Perhaps the most influential figure in the industry, after all, isn’t Steve Jobs or Sheryl Sandberg, but rather Ayn Rand. Jobs’s co-founder, Steve Wozniak, has suggested that Atlas Shrugged was one of Jobs’s “guides in life.” For a time, [Uber founder Travis] Kalanick’s Twitter avatar featured the cover of The Fountainhead. [Paypal founder] Peter Thiel . . . is also a self-described Rand devotee.
At their core, Rand’s philosophies suggest that it’s O.K. to be selfish, greedy, and self-interested, especially in business, and that a win-at-all-costs mentality is just the price of changing the norms of society. As one start-up founder recently told me, “They should retitle her books It’s O.K. to Be a Sociopath!” And yet most tech entrepreneurs and engineers appear to live by one of Rand’s defining mantras: The question isn’t who is going to let me; it’s who is going to stop me.
The Randian ethos of the heroic individual entrepreneur as alpha white male (and sometimes female) genius fits the self-mythologizing self-image of Silicon Valley tech startups particularly well.
It might have been expected that the bursting of the 1990s dot.com bubble and the early twenty-first-century financial crisis would have pulled the plug on some of these hot-air balloons. Even Alan Greenspan admitted during a 2008 congressional hearing that, “Yes, I found a flaw” in the ideology underpinning his deregulating fervor as chair of the Federal Reserve. But Ayn Rand rose with the Zombies after 2008, with a big sales surge for Atlas Shrugged. Tea Partiers and others saw the financial collapse and economic crisis as following the plotline of that novel. John Galt to the rescue meant . . . time for more and better neoliberalism.
The election of Donald Trump in 2016 would seem on the surface to constitute a repudiation of Randism. Trump is in most ways a Rand villain—a businessman who relies on cronyism and manipulation of government, who advocates interference in so-called “free markets,” who bullies big companies to do his bidding, who doesn’t read. His personal and public corruption mirror her character sketches of sellouts and dirtbags. Trump draws from nationalism in his rhetoric and some of his policies, and panders to religious conservatives—both ideologies Rand found odious. Yet he praises The Fountainhead: “It relates to business, beauty, life and inner emotions. The book relates to . . . everything.” His cabinet and donor lists are full of Rand fans.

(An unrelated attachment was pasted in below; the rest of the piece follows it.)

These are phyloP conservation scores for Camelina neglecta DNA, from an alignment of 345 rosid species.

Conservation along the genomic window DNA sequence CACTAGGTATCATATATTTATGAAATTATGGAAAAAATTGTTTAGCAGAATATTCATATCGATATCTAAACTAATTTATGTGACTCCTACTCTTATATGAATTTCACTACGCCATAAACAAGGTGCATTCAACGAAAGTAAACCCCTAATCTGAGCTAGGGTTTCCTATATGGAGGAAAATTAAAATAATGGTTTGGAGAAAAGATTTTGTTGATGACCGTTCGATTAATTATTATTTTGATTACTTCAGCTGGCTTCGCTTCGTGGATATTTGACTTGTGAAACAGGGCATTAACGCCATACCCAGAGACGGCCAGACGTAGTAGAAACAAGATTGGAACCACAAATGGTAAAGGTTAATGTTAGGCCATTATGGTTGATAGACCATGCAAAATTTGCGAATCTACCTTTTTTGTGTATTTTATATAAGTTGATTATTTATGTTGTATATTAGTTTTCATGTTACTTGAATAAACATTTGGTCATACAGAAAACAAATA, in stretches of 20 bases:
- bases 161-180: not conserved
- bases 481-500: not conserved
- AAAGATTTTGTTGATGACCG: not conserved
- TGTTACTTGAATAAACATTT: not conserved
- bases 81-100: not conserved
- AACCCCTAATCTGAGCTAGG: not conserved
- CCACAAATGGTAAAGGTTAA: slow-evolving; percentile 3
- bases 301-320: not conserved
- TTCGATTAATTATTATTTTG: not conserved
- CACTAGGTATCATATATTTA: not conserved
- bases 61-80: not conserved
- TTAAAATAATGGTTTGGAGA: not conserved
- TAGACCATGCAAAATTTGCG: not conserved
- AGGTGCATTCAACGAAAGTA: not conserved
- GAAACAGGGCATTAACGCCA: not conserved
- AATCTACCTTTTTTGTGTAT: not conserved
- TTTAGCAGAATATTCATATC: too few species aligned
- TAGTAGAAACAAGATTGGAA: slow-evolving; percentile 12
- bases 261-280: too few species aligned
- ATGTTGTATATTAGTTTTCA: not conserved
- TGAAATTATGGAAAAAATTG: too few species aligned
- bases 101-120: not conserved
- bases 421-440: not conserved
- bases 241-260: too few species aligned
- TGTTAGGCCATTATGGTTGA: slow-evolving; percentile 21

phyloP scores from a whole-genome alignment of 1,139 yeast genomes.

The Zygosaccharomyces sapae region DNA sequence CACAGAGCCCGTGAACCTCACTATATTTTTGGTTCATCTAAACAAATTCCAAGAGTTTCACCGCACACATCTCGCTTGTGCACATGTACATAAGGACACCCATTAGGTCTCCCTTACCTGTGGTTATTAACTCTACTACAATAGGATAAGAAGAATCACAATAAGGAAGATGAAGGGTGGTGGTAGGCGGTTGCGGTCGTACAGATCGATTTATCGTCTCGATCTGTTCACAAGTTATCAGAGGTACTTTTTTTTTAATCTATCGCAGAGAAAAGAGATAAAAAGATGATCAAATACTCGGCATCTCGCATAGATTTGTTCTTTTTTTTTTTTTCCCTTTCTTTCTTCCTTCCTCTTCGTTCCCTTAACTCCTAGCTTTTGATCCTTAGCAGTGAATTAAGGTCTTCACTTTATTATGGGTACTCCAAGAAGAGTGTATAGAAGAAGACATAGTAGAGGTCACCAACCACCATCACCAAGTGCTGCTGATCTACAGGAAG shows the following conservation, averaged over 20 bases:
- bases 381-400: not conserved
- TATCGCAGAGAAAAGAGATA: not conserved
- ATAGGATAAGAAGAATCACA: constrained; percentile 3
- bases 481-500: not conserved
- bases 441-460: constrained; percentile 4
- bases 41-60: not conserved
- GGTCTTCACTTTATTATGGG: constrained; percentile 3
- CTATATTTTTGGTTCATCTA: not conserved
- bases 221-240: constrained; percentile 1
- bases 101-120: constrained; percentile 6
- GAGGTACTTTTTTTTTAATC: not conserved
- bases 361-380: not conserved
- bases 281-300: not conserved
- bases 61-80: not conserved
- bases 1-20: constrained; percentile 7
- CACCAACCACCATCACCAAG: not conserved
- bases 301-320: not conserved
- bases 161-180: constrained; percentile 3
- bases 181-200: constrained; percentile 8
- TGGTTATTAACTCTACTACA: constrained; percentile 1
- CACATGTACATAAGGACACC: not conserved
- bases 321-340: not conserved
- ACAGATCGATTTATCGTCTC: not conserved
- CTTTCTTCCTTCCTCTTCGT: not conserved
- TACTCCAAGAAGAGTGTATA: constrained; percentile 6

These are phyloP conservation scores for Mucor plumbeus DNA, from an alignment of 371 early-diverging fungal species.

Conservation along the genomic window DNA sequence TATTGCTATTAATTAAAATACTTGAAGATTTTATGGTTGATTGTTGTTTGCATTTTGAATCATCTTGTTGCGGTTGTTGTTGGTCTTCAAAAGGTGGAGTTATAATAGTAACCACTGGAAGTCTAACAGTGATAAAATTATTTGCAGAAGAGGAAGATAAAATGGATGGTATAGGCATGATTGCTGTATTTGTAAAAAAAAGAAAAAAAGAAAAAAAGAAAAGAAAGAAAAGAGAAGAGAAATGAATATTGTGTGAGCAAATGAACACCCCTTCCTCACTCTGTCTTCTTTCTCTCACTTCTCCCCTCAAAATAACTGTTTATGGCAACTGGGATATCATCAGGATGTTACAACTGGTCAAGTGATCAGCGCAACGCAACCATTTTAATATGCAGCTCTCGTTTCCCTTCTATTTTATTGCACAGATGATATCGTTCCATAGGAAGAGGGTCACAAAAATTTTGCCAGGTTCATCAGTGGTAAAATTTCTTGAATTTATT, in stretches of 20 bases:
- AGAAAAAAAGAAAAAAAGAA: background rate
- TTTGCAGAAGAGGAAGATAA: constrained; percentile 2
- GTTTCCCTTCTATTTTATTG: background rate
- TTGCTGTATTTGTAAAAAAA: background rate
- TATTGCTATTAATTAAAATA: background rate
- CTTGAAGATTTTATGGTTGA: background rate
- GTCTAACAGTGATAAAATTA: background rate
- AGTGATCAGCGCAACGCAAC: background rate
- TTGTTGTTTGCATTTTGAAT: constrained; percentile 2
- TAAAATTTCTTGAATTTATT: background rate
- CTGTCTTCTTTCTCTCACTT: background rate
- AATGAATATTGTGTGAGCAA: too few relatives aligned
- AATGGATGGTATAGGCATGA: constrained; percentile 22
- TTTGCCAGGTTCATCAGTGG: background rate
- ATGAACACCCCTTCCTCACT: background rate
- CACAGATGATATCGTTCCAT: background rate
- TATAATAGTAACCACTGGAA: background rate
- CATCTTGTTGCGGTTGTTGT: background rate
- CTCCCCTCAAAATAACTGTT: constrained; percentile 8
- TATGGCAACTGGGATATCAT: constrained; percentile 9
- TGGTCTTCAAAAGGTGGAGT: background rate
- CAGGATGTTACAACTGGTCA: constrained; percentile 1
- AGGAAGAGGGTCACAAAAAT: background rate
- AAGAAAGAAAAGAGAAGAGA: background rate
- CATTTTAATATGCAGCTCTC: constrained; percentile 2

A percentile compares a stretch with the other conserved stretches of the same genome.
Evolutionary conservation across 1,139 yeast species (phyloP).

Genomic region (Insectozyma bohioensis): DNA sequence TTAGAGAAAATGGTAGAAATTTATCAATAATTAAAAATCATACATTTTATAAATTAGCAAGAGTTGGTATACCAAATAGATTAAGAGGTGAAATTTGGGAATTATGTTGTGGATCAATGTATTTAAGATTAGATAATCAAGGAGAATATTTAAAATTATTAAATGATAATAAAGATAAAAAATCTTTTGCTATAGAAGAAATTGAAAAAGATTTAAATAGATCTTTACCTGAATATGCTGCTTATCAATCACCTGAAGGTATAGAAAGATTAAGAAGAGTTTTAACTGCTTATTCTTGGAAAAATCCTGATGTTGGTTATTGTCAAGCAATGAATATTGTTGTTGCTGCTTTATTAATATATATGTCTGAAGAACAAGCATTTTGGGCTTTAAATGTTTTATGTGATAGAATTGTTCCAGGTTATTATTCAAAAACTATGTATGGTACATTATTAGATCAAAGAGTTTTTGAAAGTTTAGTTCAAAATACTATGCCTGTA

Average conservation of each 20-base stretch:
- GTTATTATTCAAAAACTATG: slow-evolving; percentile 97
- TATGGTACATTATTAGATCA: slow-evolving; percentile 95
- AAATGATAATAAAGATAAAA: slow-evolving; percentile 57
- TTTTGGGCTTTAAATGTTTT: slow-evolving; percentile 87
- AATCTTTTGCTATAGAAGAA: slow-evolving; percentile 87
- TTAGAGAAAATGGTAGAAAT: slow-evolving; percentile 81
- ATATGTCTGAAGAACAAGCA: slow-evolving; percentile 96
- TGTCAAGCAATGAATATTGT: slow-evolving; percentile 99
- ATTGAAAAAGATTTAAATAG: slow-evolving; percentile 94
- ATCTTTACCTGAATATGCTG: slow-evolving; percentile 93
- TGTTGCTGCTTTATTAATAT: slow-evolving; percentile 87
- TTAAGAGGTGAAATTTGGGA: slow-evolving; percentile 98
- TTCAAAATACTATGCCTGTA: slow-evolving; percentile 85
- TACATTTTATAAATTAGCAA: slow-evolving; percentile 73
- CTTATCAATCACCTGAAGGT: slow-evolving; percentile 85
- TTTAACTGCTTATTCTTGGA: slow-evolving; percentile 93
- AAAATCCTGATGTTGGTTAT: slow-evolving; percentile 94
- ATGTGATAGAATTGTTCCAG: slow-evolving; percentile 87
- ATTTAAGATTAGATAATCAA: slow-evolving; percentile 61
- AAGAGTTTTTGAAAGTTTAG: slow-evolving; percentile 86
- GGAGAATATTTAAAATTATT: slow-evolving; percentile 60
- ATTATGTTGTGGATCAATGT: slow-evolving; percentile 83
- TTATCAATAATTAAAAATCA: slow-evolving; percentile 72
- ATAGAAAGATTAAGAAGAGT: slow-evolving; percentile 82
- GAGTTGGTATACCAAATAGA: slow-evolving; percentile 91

The question arises with the election of Trump and the success of far-right nationalism and populism around the world—are these still neoliberal times? Are the Zombies reinforcing their infrastructure and deepening their hold with policies like the U.S. tax cut bill, the appointment of neoliberal judges, the extended privatization of healthcare and education, the gutting of environmental regulations that businesses oppose? Or is neoliberalism collapsing? Are we seeing the rise of security states and fascist parties that might replace neoliberal hegemony with something new—something terrifying? Or might we see socialist organizing reach toward something more egalitarian and inclusive, something exciting? The reign of the cruel optimism of Mean Girl Ayn Rand is one barometer. Rand cannot be a presiding spirit for right-wing nationalism or for socialism. She is the avatar of capitalism, in its militant form as market liberalism. If neoliberalism crashes and burns in public acceptability, so does she.
What can we all do? Organize, of course, as so many on the global feminist, antiracist, anti-neoliberal left are now doing. But also, expose the cruelty at the heart of neoliberalism, and build on the social solidarity she worked so hard to discredit and destroy. Reject Ayn Rand. After all, she rejects you.
Excerpted from Mean Girl: Ayn Rand and the Culture of Greed by Lisa Duggan, published by the University of California Press. © 2019 by the Regents of the University of California.)